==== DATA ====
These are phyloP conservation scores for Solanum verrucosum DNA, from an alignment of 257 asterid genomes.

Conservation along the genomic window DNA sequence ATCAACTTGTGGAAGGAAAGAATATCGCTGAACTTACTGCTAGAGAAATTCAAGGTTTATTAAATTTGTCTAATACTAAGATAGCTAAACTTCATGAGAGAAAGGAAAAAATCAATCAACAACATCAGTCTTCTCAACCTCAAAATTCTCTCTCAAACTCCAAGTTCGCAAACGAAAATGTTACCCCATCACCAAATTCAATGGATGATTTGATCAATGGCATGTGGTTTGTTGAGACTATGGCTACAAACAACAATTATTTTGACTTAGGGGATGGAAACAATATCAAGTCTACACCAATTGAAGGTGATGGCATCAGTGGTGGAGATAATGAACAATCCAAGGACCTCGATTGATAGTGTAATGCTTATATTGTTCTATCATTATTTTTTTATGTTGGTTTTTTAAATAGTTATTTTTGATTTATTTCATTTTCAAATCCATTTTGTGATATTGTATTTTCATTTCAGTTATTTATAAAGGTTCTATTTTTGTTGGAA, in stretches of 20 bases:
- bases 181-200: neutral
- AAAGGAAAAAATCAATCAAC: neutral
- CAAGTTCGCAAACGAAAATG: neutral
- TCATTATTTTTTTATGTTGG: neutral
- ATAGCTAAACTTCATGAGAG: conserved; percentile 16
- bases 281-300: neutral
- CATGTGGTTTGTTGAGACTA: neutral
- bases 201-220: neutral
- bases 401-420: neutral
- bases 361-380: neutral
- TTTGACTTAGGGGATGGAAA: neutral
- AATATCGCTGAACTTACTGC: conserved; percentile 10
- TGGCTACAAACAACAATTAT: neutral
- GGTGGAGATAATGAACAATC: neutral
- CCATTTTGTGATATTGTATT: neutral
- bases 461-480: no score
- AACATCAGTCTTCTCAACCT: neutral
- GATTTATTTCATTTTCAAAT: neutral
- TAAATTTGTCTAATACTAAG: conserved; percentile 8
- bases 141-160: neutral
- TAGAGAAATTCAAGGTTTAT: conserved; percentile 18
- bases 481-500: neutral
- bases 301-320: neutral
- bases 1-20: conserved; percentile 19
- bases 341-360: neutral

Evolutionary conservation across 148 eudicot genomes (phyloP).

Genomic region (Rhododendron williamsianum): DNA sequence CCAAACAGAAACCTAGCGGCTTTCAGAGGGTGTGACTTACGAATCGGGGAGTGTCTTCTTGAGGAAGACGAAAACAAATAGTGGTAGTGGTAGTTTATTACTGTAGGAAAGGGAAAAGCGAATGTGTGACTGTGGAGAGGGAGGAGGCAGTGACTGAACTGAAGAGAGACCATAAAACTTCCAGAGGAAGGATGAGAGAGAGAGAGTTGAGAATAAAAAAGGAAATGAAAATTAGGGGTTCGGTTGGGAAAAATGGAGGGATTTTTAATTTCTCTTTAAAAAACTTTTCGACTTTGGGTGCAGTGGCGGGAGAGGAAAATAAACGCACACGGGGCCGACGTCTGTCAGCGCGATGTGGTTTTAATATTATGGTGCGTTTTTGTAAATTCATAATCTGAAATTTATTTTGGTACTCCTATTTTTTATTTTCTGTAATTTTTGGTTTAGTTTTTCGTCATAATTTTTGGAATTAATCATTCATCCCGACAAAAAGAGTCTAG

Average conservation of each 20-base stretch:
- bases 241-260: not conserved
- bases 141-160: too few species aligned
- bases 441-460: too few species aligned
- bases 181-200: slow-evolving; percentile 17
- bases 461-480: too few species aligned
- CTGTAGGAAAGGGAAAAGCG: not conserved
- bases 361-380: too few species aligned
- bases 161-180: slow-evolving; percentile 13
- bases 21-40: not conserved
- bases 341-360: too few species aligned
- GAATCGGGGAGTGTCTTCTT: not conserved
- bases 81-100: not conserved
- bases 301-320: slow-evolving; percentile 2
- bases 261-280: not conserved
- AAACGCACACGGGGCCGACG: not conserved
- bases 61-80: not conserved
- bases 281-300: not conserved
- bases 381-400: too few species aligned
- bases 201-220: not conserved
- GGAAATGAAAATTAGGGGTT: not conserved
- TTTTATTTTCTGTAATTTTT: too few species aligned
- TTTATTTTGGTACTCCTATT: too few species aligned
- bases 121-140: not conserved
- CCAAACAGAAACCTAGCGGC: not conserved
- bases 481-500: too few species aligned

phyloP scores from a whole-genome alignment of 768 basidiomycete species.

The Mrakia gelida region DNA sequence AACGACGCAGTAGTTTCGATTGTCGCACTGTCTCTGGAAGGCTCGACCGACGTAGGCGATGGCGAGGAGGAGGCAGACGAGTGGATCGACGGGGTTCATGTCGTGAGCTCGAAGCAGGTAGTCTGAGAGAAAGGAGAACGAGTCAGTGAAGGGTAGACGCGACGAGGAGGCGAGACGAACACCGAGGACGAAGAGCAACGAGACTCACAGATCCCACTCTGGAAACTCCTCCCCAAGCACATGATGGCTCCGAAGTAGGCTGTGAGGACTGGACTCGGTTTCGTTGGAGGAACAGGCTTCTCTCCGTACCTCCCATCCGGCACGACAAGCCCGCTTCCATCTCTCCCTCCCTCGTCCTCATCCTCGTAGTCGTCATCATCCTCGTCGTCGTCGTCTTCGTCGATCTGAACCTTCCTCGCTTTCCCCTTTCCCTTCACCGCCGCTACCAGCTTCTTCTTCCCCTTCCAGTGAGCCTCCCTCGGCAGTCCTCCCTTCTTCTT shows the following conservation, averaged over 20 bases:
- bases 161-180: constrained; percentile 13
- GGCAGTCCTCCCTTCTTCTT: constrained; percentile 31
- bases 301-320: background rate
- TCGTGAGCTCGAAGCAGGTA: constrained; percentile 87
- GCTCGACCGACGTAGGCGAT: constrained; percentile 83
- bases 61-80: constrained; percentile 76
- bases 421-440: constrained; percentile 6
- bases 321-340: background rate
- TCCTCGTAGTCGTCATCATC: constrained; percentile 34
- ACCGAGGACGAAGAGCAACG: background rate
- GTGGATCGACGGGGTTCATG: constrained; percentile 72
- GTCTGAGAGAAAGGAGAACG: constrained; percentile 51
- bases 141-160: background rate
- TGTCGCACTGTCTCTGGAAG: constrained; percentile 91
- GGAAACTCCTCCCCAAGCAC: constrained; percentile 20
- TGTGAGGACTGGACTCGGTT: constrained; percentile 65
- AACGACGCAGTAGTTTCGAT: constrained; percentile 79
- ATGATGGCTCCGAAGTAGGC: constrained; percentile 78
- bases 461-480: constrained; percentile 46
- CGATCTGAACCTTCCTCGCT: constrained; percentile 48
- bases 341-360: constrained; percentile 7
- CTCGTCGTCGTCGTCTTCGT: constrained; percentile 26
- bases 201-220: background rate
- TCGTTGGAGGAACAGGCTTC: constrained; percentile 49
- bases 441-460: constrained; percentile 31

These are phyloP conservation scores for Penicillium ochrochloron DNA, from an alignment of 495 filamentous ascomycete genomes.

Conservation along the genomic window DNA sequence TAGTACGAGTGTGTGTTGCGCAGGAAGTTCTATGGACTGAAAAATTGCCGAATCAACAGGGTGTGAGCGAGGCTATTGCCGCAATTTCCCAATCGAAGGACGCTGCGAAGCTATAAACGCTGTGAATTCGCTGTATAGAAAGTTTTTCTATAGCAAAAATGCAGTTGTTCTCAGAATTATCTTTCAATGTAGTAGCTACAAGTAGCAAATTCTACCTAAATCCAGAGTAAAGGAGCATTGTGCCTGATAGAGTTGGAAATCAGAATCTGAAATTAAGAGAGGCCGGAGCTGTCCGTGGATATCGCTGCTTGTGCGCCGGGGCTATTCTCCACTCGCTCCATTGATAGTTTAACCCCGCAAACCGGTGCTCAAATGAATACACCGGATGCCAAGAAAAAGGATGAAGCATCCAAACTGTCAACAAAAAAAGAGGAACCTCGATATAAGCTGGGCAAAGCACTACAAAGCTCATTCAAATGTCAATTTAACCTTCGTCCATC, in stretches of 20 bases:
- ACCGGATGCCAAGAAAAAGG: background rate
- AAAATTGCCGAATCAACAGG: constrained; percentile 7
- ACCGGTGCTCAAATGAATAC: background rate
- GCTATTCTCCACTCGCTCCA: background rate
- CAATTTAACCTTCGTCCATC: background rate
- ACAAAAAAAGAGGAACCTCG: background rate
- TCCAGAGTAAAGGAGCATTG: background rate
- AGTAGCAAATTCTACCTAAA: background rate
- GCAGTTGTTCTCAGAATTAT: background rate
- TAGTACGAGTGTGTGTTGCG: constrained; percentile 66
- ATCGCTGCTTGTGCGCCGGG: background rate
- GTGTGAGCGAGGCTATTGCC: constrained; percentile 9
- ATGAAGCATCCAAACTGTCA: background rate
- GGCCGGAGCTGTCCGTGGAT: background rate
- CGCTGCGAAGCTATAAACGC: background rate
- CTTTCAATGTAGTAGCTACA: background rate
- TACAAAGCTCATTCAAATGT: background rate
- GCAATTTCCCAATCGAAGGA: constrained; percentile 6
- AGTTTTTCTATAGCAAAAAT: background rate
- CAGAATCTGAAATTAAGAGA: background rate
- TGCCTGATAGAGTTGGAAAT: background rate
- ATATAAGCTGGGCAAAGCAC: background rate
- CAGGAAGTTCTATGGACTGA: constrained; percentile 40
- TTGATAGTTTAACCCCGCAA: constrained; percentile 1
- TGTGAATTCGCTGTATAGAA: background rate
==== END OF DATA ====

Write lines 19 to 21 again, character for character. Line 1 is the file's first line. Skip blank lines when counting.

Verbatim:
- AACATCAGTCTTCTCAACCT: neutral
- GATTTATTTCATTTTCAAAT: neutral
- TAAATTTGTCTAATACTAAG: conserved; percentile 8